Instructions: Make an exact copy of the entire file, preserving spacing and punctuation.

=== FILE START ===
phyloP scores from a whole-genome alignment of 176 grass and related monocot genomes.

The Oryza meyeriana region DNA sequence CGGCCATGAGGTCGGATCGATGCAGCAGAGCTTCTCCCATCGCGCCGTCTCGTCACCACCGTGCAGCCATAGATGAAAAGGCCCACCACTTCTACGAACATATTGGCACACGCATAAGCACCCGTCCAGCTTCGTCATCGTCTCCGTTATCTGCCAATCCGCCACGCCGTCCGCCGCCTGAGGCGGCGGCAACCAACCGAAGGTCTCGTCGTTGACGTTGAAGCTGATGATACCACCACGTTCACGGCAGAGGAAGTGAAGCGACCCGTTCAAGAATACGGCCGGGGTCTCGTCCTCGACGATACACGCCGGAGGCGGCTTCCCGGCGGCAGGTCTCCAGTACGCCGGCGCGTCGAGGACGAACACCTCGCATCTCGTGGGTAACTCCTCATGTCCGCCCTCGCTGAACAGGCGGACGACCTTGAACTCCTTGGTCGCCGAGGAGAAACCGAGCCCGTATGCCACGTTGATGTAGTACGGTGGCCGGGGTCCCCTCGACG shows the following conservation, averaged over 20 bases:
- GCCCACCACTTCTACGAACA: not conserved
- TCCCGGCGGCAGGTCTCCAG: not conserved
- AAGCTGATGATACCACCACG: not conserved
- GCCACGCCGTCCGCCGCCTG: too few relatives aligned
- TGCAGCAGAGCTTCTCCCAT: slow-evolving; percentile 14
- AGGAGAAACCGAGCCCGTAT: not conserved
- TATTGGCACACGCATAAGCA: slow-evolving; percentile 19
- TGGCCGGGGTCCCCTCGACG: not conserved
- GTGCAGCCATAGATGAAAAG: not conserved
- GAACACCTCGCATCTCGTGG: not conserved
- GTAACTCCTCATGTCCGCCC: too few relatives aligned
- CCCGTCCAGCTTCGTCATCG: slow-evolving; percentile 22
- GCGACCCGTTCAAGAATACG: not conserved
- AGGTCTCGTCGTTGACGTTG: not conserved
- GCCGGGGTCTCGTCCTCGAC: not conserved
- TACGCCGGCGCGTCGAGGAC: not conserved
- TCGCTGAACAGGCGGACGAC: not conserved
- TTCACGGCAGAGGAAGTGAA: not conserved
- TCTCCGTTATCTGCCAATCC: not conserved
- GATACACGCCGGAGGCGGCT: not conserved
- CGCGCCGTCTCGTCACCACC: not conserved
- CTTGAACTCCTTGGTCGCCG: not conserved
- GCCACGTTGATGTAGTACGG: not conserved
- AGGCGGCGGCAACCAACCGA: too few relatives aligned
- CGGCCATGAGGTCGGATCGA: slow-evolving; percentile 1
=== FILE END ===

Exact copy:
phyloP scores from a whole-genome alignment of 176 grass and related monocot genomes.

The Oryza meyeriana region DNA sequence CGGCCATGAGGTCGGATCGATGCAGCAGAGCTTCTCCCATCGCGCCGTCTCGTCACCACCGTGCAGCCATAGATGAAAAGGCCCACCACTTCTACGAACATATTGGCACACGCATAAGCACCCGTCCAGCTTCGTCATCGTCTCCGTTATCTGCCAATCCGCCACGCCGTCCGCCGCCTGAGGCGGCGGCAACCAACCGAAGGTCTCGTCGTTGACGTTGAAGCTGATGATACCACCACGTTCACGGCAGAGGAAGTGAAGCGACCCGTTCAAGAATACGGCCGGGGTCTCGTCCTCGACGATACACGCCGGAGGCGGCTTCCCGGCGGCAGGTCTCCAGTACGCCGGCGCGTCGAGGACGAACACCTCGCATCTCGTGGGTAACTCCTCATGTCCGCCCTCGCTGAACAGGCGGACGACCTTGAACTCCTTGGTCGCCGAGGAGAAACCGAGCCCGTATGCCACGTTGATGTAGTACGGTGGCCGGGGTCCCCTCGACG shows the following conservation, averaged over 20 bases:
- GCCCACCACTTCTACGAACA: not conserved
- TCCCGGCGGCAGGTCTCCAG: not conserved
- AAGCTGATGATACCACCACG: not conserved
- GCCACGCCGTCCGCCGCCTG: too few relatives aligned
- TGCAGCAGAGCTTCTCCCAT: slow-evolving; percentile 14
- AGGAGAAACCGAGCCCGTAT: not conserved
- TATTGGCACACGCATAAGCA: slow-evolving; percentile 19
- TGGCCGGGGTCCCCTCGACG: not conserved
- GTGCAGCCATAGATGAAAAG: not conserved
- GAACACCTCGCATCTCGTGG: not conserved
- GTAACTCCTCATGTCCGCCC: too few relatives aligned
- CCCGTCCAGCTTCGTCATCG: slow-evolving; percentile 22
- GCGACCCGTTCAAGAATACG: not conserved
- AGGTCTCGTCGTTGACGTTG: not conserved
- GCCGGGGTCTCGTCCTCGAC: not conserved
- TACGCCGGCGCGTCGAGGAC: not conserved
- TCGCTGAACAGGCGGACGAC: not conserved
- TTCACGGCAGAGGAAGTGAA: not conserved
- TCTCCGTTATCTGCCAATCC: not conserved
- GATACACGCCGGAGGCGGCT: not conserved
- CGCGCCGTCTCGTCACCACC: not conserved
- CTTGAACTCCTTGGTCGCCG: not conserved
- GCCACGTTGATGTAGTACGG: not conserved
- AGGCGGCGGCAACCAACCGA: too few relatives aligned
- CGGCCATGAGGTCGGATCGA: slow-evolving; percentile 1